Visual Art Review: The Personal is Political

Visual Art Review: the annual postcard show at South Puget Sound Community College

ART REVIEW by Alec Clayton for OLY ARTS

You’ll find the good, the bad and the you-gotta-be-kidding-me at the annual postcard exhibition at South Puget Sound Community College. There are professional artists in the show, including many of Olympia’s best, and there are many rank amateurs. Well over half of the works are crudely executed and either corny or trite. But that’s all right. It’s worth the effort of wading through all the bad art to find the gems. And there are gems aplenty.

All entries were postcard sized, and there was no limit to media. There are drawings and paintings, photography and sculpture. Wall labels do not include titles or media, but only the artist’s name and a number. Every year there is a theme. This year’s theme is The Personal is Political. As might be expected, that theme brought forth a lot of art that pokes fun at the President of the United States. Here are some of the gems to be found:

A picture of a toilet by Nathan Barnes done in black and white in a drawing style similar to that of Keith Haring. The toilet bowl is filled with beautiful, sparkling jewels (not real jewels, of course). The interpretation is left up to the viewer, but given the theme of the show and the current political climate, I see it as a metaphor for all that is good about America being flushed down the toilet.

Joe Batt’s picture of a haunted looking woman in front of an American flag. It is painted on paper, and the woman’s face is cut out and attached about half an inch in front of the flag. Visually, this might be the most striking image in the show — this one and a similar one from Batt picturing a snarling dog.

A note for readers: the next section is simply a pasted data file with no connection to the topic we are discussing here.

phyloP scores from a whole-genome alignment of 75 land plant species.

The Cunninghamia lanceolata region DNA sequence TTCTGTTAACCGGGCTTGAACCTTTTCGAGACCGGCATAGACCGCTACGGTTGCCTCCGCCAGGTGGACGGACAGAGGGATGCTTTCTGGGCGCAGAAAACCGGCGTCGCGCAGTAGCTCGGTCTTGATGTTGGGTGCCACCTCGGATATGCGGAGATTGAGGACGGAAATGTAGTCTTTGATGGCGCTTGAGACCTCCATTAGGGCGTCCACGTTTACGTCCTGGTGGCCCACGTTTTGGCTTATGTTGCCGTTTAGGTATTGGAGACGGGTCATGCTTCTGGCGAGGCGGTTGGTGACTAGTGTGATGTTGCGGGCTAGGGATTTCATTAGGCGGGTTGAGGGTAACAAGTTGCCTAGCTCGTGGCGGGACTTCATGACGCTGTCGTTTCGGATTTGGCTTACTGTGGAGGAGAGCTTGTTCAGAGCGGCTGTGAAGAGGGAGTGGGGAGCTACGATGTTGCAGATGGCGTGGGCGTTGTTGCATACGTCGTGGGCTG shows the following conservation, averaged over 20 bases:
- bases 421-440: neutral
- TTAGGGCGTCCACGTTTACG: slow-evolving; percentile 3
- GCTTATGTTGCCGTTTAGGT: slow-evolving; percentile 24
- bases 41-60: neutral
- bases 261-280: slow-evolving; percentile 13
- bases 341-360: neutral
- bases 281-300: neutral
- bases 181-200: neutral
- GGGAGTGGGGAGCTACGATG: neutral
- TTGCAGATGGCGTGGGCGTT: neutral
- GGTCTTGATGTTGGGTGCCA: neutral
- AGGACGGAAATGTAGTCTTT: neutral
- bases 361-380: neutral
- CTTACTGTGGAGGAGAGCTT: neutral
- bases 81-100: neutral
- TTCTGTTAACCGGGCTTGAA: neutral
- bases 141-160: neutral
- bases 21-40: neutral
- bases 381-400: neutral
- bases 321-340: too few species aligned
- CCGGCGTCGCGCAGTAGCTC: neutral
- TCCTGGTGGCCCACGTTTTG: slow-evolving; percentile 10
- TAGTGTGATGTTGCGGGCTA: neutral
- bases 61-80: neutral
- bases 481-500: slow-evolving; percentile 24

Laurel Beausoleil’s sculpture is a boat made of a sardine can. In the boat are 20 tiny rowers made of what looks like clay painted in bright colors. In the front of the boat is a “sail,” which is a picture of the shark from Jaws. These rowers (captives? slaves? Voters?) are rowing into the jaws of certain death. As with Barnes’s painting, the interpretation is left up to the viewer, but it is clearly not a hopeful message.

Lucy Gentry has two entries comprised of the decomposed bodies of dead birds encased in what appears to be white flocking or white wool, and a similar piece with white feathers and what looks like salt crystals. These pieces are simultaneously creepy and beautiful.

Althea Indigo Mahira offers a small white dartboard with Trump’s face on it riddled with half a dozen red and blue darts. No interpretation needed.

Becky Smurr offers a beautifully drawn torso of a female nude with the circle-and-bar symbol for “no” covering her genital area and the printed words, “No touching, grabbing, clutching, handling … without express permission of owner or representative.”

From Carol Hannum there are three nicely drawn political cartoons, one with a takeoff on the quote on the Statue of Liberty: “Give me your lobbyists, your in-crowd, your monied classes, yearning to eat brea.”

Visitors are invited to bid on works in a silent auction with proceeds to benefit the gallery.

(This review appears courtesy The Weekly Volcano.)

WHAT  Fine Art Postcard Exhibition

WHEN Noon to 4 p.m., Monday-Friday, through Feb. 2

WHERE South Puget Sound Community College, Kenneth J Minnaert Center for the Arts Gallery, 2011 Mottman Rd. SW. Olympia



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